|The following story was written and reported by David Michaud, Native Sun
News Correspondent.All content © Native Sun News.
Billy Scott, Art Vitalis, Ken Franks Jr, and Ezra Zephier were all multisport athletes who excelled on the basketball court for the Red Cloud Crusaders. COURTESY/Haskell Indian Leader
Is there a place for the Native multi-sport athlete?
By David Michaud
Native Sun News Correspondent
PINE RIDGE — What is better, to compete year-round in multiple athletic competitions or to focus all a child's energy on one sport?
That is a question that has been around for years. Is it better to mix up an athlete’s interests throughout the year, thereby possibly keeping their attention throughout a season? Or should an athlete concentrate everything on his or her favorite sport, thereby possibly maximizing their skill level?
There are different opinions to these questions, of course.
One man who is of the opinion that the more diversity an athlete has the better it is. McKenzie Casey was a basketball star for the Red Cloud Crusaders and he graduated in 2006. After graduating he went on to play basketball at South Dakota State University.
“I would advise kids to do more because doing other sports help condition you for whatever a kid’s main sport is,” said Casey, who competed in four sports throughout high school. “And it's always fun to compete in anything if you are a competitor.”
To go along with keeping Casey busy he believes competing in various sports helped his skill set and also helped him on the recruiting trail, which took him to a Division I college.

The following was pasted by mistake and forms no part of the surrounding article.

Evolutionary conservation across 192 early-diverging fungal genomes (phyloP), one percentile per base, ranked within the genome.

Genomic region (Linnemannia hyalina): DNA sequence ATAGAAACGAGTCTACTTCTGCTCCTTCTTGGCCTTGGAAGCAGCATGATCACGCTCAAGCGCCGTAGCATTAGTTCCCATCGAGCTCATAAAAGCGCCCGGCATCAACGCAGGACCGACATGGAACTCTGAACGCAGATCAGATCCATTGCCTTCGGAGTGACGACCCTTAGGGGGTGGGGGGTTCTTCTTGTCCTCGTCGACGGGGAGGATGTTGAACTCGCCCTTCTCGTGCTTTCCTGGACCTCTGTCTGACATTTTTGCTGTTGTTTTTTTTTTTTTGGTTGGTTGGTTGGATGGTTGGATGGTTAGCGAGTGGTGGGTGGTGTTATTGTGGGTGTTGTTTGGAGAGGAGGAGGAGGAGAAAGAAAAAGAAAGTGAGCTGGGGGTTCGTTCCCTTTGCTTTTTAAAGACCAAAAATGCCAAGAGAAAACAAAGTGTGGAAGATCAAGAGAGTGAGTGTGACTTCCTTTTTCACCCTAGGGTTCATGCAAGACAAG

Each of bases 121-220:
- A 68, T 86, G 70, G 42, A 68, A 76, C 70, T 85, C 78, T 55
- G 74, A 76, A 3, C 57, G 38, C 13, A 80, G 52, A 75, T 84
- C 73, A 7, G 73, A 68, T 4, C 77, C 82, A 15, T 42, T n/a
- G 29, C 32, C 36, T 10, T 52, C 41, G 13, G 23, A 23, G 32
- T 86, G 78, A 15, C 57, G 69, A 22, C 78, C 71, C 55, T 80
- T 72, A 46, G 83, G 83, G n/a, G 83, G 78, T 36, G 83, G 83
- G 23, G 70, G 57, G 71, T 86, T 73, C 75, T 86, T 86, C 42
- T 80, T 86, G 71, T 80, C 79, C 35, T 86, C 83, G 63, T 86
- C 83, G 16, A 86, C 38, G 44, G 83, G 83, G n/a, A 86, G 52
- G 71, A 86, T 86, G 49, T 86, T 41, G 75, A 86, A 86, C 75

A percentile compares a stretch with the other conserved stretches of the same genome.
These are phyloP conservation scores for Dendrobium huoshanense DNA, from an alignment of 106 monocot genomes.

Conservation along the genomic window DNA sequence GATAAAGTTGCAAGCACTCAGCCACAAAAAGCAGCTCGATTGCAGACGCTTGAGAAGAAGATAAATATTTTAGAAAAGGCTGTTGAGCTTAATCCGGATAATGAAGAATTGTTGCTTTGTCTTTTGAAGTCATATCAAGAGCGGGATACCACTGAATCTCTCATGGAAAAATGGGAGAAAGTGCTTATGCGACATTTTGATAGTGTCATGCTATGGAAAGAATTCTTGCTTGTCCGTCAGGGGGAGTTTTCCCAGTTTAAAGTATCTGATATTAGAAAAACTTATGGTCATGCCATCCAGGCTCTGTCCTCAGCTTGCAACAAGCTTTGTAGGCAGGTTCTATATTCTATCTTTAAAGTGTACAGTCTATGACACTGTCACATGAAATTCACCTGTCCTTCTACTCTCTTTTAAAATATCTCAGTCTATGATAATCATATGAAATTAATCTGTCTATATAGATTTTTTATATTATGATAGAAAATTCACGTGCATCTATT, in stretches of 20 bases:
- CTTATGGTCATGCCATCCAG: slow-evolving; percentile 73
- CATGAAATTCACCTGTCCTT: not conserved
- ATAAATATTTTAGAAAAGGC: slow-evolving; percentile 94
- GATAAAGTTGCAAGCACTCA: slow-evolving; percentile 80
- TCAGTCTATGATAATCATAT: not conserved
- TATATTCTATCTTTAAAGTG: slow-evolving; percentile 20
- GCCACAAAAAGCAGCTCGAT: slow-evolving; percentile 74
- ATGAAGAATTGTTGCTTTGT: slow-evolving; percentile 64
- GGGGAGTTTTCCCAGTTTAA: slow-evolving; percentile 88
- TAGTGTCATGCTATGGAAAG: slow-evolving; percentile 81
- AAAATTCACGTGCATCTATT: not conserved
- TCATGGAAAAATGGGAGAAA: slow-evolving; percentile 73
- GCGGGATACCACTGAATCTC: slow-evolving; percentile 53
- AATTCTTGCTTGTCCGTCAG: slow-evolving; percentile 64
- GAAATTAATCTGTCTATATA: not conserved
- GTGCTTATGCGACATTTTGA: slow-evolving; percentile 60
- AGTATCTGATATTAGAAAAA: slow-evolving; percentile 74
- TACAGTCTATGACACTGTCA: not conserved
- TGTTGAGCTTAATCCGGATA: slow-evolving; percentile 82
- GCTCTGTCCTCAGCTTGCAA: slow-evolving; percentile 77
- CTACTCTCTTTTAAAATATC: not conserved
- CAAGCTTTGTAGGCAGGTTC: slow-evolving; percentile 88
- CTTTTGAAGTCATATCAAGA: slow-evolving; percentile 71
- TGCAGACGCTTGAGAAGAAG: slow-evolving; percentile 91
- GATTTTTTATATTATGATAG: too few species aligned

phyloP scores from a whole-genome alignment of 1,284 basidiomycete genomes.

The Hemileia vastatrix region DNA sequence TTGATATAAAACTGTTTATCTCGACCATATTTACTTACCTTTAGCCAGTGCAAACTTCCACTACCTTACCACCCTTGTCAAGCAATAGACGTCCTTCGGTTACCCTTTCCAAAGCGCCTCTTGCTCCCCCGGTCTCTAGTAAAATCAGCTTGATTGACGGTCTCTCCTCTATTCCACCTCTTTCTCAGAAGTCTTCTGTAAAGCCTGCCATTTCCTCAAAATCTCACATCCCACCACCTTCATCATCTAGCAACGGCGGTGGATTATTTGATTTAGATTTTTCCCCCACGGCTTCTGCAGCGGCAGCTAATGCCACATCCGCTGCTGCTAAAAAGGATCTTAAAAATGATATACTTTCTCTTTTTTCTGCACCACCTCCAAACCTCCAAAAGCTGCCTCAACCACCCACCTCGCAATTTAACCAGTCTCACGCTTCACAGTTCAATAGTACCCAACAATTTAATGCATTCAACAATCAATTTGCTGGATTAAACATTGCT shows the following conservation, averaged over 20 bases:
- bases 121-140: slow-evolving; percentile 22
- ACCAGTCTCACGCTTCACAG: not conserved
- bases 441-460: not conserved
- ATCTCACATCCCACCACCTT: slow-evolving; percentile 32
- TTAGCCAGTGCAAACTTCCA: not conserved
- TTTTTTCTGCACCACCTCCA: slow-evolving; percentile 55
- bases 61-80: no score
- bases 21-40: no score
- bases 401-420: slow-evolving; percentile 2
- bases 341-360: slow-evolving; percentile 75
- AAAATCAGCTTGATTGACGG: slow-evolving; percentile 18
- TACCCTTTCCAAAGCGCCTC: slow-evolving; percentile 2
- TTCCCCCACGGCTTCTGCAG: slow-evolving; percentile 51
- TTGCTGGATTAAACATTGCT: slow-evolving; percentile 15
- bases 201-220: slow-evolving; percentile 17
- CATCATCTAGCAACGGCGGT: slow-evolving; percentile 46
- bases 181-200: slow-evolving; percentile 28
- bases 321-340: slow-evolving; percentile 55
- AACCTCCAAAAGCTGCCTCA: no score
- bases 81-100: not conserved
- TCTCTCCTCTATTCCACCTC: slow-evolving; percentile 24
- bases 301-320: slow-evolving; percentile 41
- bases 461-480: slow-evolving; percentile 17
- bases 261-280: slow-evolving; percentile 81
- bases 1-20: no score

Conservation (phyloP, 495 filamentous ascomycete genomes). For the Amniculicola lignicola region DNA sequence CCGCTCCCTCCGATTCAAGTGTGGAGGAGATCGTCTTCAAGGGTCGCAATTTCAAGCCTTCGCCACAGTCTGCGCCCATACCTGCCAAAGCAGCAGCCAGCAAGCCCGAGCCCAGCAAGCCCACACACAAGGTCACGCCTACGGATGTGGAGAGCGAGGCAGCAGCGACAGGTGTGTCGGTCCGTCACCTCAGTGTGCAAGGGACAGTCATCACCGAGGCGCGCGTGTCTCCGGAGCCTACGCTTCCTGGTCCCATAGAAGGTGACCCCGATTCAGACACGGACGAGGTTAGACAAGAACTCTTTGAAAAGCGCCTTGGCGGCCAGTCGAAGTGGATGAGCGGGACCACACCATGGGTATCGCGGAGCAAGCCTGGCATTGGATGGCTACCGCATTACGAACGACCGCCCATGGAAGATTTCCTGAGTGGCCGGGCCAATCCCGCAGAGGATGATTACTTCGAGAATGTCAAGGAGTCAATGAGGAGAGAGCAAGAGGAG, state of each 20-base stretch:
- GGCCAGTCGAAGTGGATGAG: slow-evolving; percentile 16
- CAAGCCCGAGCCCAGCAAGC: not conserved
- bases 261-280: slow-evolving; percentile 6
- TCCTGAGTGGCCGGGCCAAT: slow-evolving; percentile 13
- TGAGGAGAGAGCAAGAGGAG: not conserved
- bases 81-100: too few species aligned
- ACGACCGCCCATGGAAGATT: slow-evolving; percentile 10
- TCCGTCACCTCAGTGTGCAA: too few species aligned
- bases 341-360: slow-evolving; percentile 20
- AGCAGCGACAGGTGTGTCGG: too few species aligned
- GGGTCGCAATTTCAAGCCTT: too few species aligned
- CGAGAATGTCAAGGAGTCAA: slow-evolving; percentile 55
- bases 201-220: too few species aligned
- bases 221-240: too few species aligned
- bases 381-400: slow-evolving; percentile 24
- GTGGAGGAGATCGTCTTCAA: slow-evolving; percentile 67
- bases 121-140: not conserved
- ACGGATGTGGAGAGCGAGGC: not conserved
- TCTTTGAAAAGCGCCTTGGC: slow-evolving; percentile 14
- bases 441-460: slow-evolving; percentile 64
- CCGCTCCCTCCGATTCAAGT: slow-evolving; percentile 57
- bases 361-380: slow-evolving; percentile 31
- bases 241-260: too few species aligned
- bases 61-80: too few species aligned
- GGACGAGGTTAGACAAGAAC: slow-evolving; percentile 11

“Doing more helped me get recruited. I felt faster and stronger because I competed in those other sports so that helped me with my conditioning for basketball. I believe coaches want players who have competed in other sports,” said Casey.
Another former athlete who is all for kids competing in more sports is Lonnie Brewer, the former football and basketball star at Pine Ridge High School who graduated in 2003.
Brewer believes that the positives far outweighed the negatives while he was playing sports in high school.
“I don't think it hurt my basketball opportunities,” said Brewer. “Or, if it did I was not aware of it. I was actually recruited more for football.”
“Most of the time I was stronger, faster, and more agile than my opponents because I was always active in other sports. Having different training in each sport really helps people physically and mentally,” said Brewer, who also competed in four sports in high school.
One aspect of playing in high school that both athletes point out separated them from their classmates was the fact that most did not compete in many different sports.
“Most of my classmates were one-sport athletes,” said Brewer.
Casey said the same thing, “Some classmates did more sports, but the majority just did one.”
According to the National Federation of High School (NFHS) coaches though, there are some advantages to being “sport-specific,” such as, “more games and practices leading to faster muscle memory, specific physical and skills development, and a greater level of comfort and confidence while playing, greater exposure to junior high, high school and sometimes even college coaches, more opportunities to review and refine athletic skills so that they can become mastered at an earlier age.”